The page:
“Some kids come into the world oozing empathy, and others learn it more gradually,” says Hurley, noting that both are normal but it’s important to introduce empathy as soon as you can. Start with games like Social Detective in the park — stand back to watch and then talk about the emotions you see. Why is that boy mad? What made that girl so happy? Modeling is also big — if your child tells you she was teased by another kid, don’t jump to, “Well, that kid is mean!” Instead, take a breath and get curious: “Hmmm… What was happening with her? She looks upset.”
Give Kids Some Control
Once they understand emotions, giving kids the chance to be changemakers is a big confidence-builder — they learn that can positively affect someone else, and that’s a joyful way to live. Try a weekend family community service project, collect food for a food bank or donate clothes and toys to a local shelter. “Small things are huge in the mind of a child,” says Hurley. “These projects teach them to think and care about others.” With older kids, encourage them to be changemakers for the younger ones by helping to sooth an upset sibling. “Practicing positive social behaviors helps kids internalize empathy as part of a broader positive framework for the world.”
Teach Tools to Combat Stress
Our kids are often as stressed out as we are — and they need tools to deal with it. “Slowing down and being present can restore kids’ souls,” says Hurley, who recommends teaching specific skills, like breathing. “But don’t just say ‘deep breath,’ or they’ll hyperventilate!” Tell them to pretend to blow up a balloon: Breath in slowly for four seconds and then out for four seconds to blow up your balloon. “Ask them what their balloon says — it may be a feeling they want to get out — and then let the balloon fly away,” says Hurley. Visualization is another great tool, especially for helping with sleep. At bedtime, Hurley asks her own kids to close their eyes, take a deep breath and tell her where they want to go. “My daughter will say, ‘To the fairy village,’ so then I tell a three-minute story about a relaxing walk through the fairy village while she drifts off.” Hurley also recommends a “mad list” (write down what you’re angry about and then tear up the paper to get rid of the feelings) and a squeeze ball for school-age kids’ backpacks (so they can physically work out stress or frustration anytime during the day).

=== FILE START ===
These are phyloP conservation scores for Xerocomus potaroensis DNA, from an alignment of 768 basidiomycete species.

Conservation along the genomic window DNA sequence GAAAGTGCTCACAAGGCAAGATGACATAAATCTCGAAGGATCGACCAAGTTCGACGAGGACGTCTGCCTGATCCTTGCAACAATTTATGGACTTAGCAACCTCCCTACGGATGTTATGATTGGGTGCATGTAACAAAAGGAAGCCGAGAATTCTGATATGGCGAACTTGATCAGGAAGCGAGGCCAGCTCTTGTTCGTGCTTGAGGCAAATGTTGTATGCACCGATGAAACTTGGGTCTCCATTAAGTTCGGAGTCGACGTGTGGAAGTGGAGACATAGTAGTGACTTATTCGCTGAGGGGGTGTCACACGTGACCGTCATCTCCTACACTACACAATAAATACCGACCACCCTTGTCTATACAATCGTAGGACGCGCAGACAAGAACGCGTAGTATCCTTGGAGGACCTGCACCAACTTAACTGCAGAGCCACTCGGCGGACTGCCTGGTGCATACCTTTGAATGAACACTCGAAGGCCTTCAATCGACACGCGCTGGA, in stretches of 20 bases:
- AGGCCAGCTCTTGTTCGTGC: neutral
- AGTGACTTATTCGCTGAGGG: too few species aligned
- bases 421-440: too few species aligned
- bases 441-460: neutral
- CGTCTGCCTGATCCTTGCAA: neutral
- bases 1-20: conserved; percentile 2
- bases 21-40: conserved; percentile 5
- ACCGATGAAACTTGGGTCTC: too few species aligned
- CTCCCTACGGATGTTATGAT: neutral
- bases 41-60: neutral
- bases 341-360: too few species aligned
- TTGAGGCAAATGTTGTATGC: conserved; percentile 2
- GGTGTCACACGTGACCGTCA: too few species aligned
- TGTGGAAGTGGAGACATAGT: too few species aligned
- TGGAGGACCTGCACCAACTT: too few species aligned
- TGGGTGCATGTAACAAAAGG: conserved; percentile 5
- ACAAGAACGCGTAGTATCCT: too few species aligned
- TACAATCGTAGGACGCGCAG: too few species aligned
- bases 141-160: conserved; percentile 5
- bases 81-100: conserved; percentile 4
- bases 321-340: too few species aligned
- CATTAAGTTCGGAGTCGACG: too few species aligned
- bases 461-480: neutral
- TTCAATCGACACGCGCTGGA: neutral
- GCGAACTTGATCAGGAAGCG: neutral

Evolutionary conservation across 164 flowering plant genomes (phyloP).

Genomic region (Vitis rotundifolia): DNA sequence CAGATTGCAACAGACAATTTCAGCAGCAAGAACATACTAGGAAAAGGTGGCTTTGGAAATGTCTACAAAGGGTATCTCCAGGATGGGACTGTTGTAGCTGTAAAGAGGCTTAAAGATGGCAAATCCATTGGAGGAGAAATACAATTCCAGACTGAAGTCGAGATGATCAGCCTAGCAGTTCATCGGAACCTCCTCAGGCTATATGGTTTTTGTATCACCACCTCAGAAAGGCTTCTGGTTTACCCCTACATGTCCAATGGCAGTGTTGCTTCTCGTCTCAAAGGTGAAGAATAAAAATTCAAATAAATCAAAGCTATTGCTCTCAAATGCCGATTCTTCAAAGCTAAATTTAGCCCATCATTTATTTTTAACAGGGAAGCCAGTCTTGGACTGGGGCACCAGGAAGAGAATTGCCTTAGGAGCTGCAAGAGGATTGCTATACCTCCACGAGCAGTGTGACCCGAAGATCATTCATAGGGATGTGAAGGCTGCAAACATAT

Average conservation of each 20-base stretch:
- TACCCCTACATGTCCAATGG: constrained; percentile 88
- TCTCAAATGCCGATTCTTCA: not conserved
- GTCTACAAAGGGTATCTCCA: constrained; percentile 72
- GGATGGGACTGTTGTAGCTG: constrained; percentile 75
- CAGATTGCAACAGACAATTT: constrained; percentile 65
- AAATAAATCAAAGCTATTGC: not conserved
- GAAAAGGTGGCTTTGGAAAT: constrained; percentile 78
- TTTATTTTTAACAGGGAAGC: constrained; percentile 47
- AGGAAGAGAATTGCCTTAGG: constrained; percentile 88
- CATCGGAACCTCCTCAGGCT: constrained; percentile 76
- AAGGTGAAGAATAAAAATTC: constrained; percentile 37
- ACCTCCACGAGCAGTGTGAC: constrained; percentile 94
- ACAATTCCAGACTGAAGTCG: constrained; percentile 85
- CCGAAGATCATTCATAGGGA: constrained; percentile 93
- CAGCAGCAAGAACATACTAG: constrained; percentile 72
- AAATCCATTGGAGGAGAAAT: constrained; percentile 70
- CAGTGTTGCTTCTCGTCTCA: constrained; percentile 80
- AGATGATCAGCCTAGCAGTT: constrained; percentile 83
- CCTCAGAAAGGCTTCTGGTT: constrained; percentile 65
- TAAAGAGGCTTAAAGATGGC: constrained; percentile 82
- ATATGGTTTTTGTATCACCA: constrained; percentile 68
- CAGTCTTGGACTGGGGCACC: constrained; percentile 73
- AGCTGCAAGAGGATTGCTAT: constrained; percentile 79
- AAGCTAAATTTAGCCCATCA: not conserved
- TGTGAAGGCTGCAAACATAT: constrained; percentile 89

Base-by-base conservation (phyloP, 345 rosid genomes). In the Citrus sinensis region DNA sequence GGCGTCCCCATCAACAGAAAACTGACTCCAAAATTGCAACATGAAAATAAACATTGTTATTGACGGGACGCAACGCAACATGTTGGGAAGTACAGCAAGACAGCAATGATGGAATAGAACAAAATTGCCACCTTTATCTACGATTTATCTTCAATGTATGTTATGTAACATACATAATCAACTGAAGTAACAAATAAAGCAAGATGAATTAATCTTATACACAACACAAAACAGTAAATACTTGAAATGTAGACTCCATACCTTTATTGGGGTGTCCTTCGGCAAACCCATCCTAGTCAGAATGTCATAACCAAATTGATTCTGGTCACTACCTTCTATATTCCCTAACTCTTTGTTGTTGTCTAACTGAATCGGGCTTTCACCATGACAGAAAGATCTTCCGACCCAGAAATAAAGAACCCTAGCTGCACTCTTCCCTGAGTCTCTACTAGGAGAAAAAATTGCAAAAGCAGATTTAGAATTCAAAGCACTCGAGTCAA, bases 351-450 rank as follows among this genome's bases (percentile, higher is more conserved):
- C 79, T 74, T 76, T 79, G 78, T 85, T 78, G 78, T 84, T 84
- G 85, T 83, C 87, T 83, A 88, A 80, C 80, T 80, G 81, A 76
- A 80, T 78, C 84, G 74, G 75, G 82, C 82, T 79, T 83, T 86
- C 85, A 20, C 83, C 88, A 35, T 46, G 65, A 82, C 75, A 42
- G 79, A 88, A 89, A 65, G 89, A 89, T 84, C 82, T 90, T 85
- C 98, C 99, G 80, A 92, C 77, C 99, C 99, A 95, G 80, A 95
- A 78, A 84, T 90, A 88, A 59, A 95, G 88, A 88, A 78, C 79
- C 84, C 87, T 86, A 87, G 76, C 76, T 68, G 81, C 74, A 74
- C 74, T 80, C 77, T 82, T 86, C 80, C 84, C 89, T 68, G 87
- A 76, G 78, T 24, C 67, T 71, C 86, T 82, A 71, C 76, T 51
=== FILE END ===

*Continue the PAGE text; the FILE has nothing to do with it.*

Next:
Be Okay With Bad Feelings
“No one is happy every second,” says Hurley. “Kids need to learn how to work through yucky times that do, indeed, feel bad.” Sometimes we will fall, or someone will be mean, or we’ll fail in some way — the key is for kids to know that it doesn’t mean they have to be unhappy forever. With the tools mentioned above and in her book, Hurley asserts, kids are able to think, “I can work through this and I’ll start to feel good again.”
(Photo: Roberto Westbrook/Getty Images)